Veteran Pearl Harbor revisionist and IHR Editorial Advisory Committee member Percy L. Greaves, Jr., died of cancer on 13 August 1984, 11 days short of what would have been his 78th birthday. A highlight of Mr. Greaves's long and distinguished career in both the private and public sectors was his service as Chief of Minority Staff for the 1945-46 Joint Congressional Investigation of the Pearl Harbor Attack. Prior to this, in 194345, he was Research Director of the Republican National Committee. A frequent contributor to The Journal of Historical Review, he authored most of the Winter 1983-84 special JHR issue entitled "Pearl Harbor: Revisionism Renewed." Mr. Greaves was a much sought-after speaker on historical and economic subjects; his presentation at the IHR's Third International Revisionist Conference (1981) in Los Angeles, "Pearl Harbor: 40 Years On," capped that weekend event.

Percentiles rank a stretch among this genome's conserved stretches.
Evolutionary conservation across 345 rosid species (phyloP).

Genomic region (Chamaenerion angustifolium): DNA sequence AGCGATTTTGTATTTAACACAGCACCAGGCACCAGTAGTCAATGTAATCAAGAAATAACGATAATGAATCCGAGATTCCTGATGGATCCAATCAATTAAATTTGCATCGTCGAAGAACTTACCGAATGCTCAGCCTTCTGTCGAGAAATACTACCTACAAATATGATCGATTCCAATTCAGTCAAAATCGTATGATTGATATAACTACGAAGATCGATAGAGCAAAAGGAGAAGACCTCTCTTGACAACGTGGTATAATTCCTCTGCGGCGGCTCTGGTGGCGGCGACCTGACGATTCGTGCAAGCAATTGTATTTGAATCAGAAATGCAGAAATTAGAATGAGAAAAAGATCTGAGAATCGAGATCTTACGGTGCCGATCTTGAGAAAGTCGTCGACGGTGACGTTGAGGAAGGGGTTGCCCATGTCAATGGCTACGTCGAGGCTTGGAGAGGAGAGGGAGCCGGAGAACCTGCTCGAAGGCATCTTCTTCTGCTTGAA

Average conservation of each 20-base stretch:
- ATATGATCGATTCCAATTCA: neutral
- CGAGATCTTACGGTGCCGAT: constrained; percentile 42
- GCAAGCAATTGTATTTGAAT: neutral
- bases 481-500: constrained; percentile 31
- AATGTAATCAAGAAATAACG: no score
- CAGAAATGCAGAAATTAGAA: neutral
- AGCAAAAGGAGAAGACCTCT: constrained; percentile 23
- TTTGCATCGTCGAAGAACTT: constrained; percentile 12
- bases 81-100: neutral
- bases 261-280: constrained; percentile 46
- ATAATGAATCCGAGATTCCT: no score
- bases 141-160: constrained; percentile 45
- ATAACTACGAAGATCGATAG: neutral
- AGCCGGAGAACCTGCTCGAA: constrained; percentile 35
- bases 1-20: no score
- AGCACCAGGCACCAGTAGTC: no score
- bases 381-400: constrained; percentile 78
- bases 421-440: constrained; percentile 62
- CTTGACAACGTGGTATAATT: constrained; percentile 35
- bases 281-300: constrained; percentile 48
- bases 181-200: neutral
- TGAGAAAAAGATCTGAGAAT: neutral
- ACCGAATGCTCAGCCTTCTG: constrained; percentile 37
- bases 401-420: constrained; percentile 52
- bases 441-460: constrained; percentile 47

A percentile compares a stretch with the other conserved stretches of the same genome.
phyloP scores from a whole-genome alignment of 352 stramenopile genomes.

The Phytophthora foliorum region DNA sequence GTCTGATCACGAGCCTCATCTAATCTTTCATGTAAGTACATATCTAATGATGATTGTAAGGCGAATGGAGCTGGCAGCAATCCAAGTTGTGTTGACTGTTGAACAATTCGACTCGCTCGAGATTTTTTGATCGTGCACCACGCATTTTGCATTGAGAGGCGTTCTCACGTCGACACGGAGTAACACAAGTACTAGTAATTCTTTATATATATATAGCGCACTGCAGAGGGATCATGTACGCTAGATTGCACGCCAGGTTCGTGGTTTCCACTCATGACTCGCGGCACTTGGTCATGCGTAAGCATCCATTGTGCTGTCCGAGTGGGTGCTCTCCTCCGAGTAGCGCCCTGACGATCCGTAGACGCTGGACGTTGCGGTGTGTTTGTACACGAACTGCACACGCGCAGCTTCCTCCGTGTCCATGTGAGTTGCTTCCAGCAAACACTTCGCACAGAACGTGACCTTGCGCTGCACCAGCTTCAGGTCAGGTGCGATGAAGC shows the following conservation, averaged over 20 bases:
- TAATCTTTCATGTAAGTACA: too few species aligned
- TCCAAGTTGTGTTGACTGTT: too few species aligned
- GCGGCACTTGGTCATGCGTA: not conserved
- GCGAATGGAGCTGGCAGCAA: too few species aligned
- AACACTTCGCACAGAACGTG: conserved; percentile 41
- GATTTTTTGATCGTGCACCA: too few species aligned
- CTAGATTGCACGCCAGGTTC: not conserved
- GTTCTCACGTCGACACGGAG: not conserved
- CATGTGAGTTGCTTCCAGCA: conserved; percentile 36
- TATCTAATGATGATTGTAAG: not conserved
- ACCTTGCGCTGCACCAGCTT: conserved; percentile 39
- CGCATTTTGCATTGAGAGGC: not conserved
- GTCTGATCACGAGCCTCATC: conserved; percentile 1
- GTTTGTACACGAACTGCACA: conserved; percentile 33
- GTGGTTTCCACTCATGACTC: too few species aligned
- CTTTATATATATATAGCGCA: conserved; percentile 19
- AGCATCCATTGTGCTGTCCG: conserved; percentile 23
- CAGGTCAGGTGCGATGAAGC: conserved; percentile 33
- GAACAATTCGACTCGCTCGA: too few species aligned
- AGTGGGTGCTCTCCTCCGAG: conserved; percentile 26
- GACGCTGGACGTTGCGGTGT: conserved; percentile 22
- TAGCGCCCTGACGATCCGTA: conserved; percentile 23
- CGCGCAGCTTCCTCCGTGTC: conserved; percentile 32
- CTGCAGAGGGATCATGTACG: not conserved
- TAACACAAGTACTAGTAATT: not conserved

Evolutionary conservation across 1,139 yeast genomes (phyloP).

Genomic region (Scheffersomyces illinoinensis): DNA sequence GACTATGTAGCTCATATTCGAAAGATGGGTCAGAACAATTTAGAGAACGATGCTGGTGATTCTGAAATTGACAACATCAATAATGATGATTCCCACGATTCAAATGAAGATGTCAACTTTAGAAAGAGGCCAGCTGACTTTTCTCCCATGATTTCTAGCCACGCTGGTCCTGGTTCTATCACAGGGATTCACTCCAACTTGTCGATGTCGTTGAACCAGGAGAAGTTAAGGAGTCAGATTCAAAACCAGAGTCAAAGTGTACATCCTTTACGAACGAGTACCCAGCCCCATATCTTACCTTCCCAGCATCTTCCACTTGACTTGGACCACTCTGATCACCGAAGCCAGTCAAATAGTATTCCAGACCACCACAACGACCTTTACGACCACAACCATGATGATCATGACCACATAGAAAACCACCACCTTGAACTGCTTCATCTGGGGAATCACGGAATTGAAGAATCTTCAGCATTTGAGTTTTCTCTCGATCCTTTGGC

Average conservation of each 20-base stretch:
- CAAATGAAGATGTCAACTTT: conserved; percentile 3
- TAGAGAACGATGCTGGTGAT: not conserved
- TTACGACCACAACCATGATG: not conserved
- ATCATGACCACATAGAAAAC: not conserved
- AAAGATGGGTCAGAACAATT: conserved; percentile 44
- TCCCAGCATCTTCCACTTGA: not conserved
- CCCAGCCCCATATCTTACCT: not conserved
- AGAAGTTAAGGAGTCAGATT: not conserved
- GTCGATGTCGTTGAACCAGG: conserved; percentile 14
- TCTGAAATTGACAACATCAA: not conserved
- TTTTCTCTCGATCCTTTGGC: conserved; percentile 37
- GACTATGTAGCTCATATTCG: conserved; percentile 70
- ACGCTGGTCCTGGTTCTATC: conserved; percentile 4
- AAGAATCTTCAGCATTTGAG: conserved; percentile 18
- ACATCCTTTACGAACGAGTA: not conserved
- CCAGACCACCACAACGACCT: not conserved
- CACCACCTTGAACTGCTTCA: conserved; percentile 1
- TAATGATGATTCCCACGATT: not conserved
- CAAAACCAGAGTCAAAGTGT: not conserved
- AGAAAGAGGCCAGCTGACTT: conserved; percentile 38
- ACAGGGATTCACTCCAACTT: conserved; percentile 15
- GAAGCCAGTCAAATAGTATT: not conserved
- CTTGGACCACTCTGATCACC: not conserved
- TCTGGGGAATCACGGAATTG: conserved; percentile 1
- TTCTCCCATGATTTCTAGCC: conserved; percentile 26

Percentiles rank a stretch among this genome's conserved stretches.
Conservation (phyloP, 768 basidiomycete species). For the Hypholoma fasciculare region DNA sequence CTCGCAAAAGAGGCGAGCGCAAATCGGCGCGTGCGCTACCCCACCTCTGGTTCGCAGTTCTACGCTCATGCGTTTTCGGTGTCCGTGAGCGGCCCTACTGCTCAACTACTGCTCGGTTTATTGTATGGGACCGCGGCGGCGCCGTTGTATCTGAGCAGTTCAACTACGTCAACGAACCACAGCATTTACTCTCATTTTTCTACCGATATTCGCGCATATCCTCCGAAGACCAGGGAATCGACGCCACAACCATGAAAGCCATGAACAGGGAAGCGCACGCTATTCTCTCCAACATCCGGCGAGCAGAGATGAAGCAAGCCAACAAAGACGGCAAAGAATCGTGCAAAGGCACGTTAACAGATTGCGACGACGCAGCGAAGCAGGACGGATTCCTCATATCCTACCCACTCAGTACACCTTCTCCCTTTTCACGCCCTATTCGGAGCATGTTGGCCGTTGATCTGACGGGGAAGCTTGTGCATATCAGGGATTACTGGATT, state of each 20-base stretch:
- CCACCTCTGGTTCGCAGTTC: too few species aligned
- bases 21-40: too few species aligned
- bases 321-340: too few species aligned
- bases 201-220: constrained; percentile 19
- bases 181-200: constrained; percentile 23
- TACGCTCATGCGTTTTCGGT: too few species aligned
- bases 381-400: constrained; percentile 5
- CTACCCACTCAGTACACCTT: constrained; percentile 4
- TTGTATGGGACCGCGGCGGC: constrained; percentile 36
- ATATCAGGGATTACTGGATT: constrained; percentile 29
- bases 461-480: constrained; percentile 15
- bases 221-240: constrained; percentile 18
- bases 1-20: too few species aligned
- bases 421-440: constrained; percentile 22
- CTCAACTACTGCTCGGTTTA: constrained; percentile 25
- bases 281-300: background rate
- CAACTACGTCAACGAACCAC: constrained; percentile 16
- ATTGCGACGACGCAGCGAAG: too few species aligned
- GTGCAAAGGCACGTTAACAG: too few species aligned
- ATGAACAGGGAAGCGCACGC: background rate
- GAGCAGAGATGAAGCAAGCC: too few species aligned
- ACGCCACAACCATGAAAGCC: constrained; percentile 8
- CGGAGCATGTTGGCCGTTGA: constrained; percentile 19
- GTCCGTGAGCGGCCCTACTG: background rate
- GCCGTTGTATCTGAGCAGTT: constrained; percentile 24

Since 1944 Percy Greaves had relentlessly pursued clarification of the facts about the Pearl Harbor attack. At the time of his death he was putting the finishing touches on a volume, The Real Infamy Of Pearl Harbor, which would have been the definitive summation of his decades of research. He was perhaps more qualified than any other man to speak and write with authority on the Washington events contributing to the attack, a point made by historian Harry Elmer Barnes in his introduction to Mr. Greaves's chapter "The Pearl Harbor Investigations" in Barnes's classic 1953 anthology Perpetual War for Perpetual Peace. More recently, historian John Toland noted, in his best-selling Infamy: Pearl Harbor and Its Aftermath, Mr. Greaves's "outstanding" aid in researching that book, calling him "an invaluable living source" on Pearl Harbor.
Mr. Greaves was a free market economist for U.S. News (the forerunner of U.S. News and World Report), and authored several books on economics, including Understanding the Dollar Crisis and Mises Made Easier: A Glossary for Ludwig von Mises' "Human Action". A long-time associate and friend of Ludwig von Mises, he served as Armstrong Professor of Economics with Mises at the University of Plano, Texas. He was also a seminar speaker and discussion leader with the Foundation for Economic Education at Irvington-on-Hudson, New York.
Survived by two sons, a daughter, six grandsons, and his wife, Bettina, Percy Greaves was a tough, tireless advocate of the truth about Pearl Harbor, as well as an enduring friend of the IHR. He will be sorely missed.